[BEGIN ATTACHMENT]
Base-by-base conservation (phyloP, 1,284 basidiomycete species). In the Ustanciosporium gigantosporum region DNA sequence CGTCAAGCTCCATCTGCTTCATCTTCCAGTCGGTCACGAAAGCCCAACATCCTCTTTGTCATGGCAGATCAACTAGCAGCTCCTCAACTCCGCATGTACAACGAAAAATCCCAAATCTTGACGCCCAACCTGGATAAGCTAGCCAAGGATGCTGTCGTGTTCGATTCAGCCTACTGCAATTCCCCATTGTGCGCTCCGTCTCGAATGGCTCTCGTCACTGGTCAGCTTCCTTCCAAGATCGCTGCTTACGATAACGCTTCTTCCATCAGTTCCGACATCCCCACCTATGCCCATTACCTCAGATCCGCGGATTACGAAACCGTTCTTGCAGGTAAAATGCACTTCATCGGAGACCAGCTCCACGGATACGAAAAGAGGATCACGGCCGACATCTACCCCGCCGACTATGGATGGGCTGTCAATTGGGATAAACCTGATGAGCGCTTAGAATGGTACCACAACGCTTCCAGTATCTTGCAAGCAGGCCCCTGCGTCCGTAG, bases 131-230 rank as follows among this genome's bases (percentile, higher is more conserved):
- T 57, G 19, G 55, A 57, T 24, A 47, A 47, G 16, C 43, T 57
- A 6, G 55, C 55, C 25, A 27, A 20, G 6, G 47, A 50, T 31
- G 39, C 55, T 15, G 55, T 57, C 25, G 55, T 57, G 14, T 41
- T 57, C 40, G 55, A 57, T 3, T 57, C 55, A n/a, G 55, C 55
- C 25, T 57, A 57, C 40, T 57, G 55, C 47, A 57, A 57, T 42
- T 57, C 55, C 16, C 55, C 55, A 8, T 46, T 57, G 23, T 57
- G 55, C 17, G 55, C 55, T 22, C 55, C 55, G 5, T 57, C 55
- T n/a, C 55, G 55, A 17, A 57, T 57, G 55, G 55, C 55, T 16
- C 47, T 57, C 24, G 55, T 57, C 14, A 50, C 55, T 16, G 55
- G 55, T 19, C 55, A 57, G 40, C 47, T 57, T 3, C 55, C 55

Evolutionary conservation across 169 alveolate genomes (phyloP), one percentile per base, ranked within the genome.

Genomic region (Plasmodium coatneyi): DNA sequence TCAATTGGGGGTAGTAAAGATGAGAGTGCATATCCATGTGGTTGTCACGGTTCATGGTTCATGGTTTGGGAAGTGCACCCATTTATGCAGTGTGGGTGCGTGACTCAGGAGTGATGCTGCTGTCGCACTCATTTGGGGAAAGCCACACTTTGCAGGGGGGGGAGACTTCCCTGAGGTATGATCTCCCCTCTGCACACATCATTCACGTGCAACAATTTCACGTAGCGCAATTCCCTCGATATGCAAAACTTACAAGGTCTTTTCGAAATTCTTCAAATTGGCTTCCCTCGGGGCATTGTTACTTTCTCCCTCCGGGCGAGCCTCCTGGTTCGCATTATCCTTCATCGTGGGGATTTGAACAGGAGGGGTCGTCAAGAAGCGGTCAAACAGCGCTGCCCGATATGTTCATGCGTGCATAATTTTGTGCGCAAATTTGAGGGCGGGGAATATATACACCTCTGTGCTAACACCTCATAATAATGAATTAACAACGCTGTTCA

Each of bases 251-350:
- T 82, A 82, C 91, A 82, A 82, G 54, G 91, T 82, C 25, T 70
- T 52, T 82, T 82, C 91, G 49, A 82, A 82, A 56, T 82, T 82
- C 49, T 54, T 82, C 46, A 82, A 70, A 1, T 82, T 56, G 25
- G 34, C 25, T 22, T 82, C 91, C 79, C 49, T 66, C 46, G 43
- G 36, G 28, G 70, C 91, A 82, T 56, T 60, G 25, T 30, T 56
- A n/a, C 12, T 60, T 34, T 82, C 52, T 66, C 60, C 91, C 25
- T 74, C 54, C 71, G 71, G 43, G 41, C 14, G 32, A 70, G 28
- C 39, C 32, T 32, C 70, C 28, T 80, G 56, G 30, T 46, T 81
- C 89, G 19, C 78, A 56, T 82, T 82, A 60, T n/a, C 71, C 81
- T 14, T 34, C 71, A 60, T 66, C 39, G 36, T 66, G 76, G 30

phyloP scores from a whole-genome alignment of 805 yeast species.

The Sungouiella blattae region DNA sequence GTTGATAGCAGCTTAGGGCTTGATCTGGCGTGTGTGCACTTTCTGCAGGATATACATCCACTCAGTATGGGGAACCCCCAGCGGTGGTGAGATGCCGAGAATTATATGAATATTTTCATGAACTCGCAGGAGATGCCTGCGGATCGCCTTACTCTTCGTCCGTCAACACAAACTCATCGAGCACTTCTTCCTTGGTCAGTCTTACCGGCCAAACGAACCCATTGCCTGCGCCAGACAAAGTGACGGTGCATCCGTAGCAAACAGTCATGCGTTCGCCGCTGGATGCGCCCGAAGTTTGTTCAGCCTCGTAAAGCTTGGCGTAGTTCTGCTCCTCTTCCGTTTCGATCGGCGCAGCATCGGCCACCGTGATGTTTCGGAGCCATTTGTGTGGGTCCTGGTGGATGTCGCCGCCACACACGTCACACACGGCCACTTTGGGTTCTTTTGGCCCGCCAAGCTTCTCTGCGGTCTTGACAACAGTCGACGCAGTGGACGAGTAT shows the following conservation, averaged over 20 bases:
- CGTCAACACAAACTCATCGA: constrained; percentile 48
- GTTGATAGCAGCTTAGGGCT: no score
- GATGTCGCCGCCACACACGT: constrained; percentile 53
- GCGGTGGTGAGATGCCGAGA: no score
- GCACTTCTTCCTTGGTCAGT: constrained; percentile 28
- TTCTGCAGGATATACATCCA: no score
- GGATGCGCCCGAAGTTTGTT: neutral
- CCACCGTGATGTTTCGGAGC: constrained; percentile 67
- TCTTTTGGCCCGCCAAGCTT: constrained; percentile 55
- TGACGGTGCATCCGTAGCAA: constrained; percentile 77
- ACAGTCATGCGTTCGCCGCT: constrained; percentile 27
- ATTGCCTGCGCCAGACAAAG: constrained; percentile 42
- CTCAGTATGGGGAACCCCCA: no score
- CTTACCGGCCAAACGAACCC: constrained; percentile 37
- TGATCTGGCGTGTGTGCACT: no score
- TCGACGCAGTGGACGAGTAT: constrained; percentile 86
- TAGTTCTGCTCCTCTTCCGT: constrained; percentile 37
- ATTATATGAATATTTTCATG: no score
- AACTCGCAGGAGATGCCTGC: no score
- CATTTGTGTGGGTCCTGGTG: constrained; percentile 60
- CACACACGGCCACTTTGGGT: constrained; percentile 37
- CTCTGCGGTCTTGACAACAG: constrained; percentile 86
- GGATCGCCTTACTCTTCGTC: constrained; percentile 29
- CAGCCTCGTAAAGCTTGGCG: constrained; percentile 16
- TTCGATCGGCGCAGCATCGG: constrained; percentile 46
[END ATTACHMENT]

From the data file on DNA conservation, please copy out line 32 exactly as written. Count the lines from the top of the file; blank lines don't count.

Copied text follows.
- TTCTGCAGGATATACATCCA: no score